Discussion Guide for Film or Video
As young adults become more and more comfortable with different forms of media, they often would like to include media in how they learn and discuss God. One way to include media in campus ministry is to discuss movies. However, setting up a discussion can be a bit daunting. Below are some tipes for organizing movie discussions.
For a template for movie discussions, click here.
For movie discussions that are already developed, click here.
How to prepare
Unless you are taking the group to a movie, you need to view the material in advance. As you do, select the points you want to mention in your introduction to make the material clearer to your viewers. Make note of questions or issues that may arise, or which you might want to raise.
With both video and film, set up your equipment in advance so It is ready for instant use. You want to push the button and start the show without a hitch the minute you have finished your introduction. If you are going to a movie, read as many reviews as you can find and begin to visualize the discussion,
How to conduct the discussion The discussion you generate will vary with each film, video or movie you view. Discussions of dramatic films will differ from those of documentaries or panel discussions. In each case, however, the general pattern to follow remains the same.
Introduce the film or video. Explain what the film is about. You needn't go into detail; just say enough to orient participants to the subject and alert them to some key points. State the objectives for presenting this paticular film; this helps participants answer their unspoken question, "Why are we seeing this?" Tell them who produced the material. If it deals with a subject the group has discussed previously, mention some of the conclusions of the earlier discussions and ask them to look for new insights on those themes.
Following the viewing of the film or video, start by asking specific questions about the content of the production. If the film or video has a strong dramatic or emotional impact, give viewers a chance to express their feelings: "How were you feeling, or what went through your mind, when you saw those babies dying in their mothers' arms?" This step need not take a long time. If you plan for 30 minutes of discussion, three to five minutes will suffice.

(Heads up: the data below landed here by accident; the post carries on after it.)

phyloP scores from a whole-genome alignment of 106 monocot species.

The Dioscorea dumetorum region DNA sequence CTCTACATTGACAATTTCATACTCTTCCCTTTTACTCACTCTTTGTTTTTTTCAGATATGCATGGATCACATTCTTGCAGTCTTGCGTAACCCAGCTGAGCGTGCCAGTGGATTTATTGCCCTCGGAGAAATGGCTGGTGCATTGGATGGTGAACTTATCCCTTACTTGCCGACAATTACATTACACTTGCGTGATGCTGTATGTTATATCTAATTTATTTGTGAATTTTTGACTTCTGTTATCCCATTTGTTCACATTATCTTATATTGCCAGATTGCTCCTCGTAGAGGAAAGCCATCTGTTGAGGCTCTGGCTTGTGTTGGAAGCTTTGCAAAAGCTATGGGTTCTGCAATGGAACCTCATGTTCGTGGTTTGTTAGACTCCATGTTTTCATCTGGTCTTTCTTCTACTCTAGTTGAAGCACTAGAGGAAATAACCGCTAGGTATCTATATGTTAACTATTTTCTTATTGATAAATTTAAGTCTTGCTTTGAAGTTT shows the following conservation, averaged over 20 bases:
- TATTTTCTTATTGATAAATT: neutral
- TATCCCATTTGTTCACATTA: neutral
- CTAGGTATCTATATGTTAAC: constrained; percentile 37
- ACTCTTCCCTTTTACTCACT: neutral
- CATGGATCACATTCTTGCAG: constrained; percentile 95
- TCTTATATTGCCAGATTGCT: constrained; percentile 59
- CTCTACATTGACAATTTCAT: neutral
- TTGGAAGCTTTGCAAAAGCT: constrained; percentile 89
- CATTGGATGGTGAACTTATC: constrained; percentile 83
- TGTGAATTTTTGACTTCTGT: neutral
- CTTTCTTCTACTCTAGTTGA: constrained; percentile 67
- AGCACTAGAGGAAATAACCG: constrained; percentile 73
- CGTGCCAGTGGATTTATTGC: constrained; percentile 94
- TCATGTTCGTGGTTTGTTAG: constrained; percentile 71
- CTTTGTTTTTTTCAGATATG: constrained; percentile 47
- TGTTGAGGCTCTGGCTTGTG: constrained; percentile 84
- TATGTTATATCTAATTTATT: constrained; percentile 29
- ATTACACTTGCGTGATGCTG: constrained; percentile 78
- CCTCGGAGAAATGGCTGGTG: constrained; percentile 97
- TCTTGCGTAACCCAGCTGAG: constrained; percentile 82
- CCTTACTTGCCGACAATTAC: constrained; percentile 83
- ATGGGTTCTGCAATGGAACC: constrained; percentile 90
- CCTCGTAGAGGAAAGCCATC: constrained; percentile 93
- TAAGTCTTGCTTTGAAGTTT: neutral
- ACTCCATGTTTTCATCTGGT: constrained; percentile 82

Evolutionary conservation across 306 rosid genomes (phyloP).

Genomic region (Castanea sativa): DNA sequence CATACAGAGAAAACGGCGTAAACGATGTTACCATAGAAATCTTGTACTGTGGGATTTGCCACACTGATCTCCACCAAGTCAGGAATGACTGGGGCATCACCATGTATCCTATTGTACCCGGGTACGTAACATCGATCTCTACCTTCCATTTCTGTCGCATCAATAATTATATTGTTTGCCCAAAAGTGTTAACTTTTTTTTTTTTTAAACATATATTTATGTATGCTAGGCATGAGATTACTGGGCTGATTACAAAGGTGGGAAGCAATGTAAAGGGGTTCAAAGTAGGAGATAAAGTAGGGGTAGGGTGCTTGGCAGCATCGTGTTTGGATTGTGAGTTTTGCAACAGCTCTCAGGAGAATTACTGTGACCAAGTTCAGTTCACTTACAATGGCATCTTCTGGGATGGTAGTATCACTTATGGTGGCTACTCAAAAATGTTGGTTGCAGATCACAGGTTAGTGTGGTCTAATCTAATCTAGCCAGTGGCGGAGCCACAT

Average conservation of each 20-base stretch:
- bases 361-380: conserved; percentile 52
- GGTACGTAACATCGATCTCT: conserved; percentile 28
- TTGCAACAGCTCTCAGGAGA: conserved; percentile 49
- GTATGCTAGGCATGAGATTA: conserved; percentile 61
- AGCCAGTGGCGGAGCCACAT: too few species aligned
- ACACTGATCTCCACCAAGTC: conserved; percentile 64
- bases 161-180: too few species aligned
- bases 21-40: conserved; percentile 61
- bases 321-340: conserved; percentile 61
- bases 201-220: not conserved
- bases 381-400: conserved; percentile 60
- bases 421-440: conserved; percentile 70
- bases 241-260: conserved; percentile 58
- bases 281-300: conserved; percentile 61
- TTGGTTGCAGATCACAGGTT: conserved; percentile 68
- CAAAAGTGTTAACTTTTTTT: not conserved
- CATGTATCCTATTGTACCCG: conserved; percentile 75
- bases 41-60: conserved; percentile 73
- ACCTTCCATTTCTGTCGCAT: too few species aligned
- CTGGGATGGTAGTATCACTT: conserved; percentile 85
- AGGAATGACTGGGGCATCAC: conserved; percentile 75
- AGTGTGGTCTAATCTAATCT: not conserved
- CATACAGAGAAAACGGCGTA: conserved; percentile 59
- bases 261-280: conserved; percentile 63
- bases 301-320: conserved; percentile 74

Now you are ready to move to personal reactions, and then to implications for them and their world. Start with questions on the theme.
What does this mean to you?
You want to elicit personal reactions, personal understandings and personal thoughts. You can direct your questions to specific people if you like, especially if members of your group know each other well. Encourage people to both affirm and challenge the ideas they have received. When someone makes a statement, ask if others agree or disagree.
Which character was most like you?
Did the story come out the way you would have had it come out?
What moved you the most?
You should not have much trouble with this phase of the discussion. Everyone holds opinions and feelings, and most people like to talk about them. You will encourage an atmosphere of openness if you use restraint in giving your own ovinions. As leader, limit yourself to asking questions and encouraging conversation. If you sense the group is overlooking some important (to you) aspects of the issue, you can inject some "devil's advocate" questions, so long as you don't leave the impression that you are trying to convert them to your point of view.
Next shift the discussion from personal feelings and thoughts to the more gencralized area of implications for participants as a Christian community and as citizens of the nation and the world. Here you deal with the theme
What does this mean for us - as a campus ministry, a community, or a nation?
Begin by summarizing the personal ideas, feelings and reactions that have been expressed. You might list the key points on chalkboard or newsprint. These represent your group's understanding of the issue or topic. Then go on to explore wider implications with questions such as -
What does this mean for us as a campus ministry?
What can we do about it?
Where do we see signs of this issue (or its effects) in our own community?
How does this issue relate to other issues?
Monitor the time so that the session doesn't end with the discussion still up in the air. Two or three minutes before the end of the allotted time, stop the discussion, thank the group for their participation, and briefly summarize the insights and conclusions of the discussion. Ask if anyone wishes to go more deeply into some aspects of the issues raised. If that desire seems strong, plan for an appropriate follow-up session.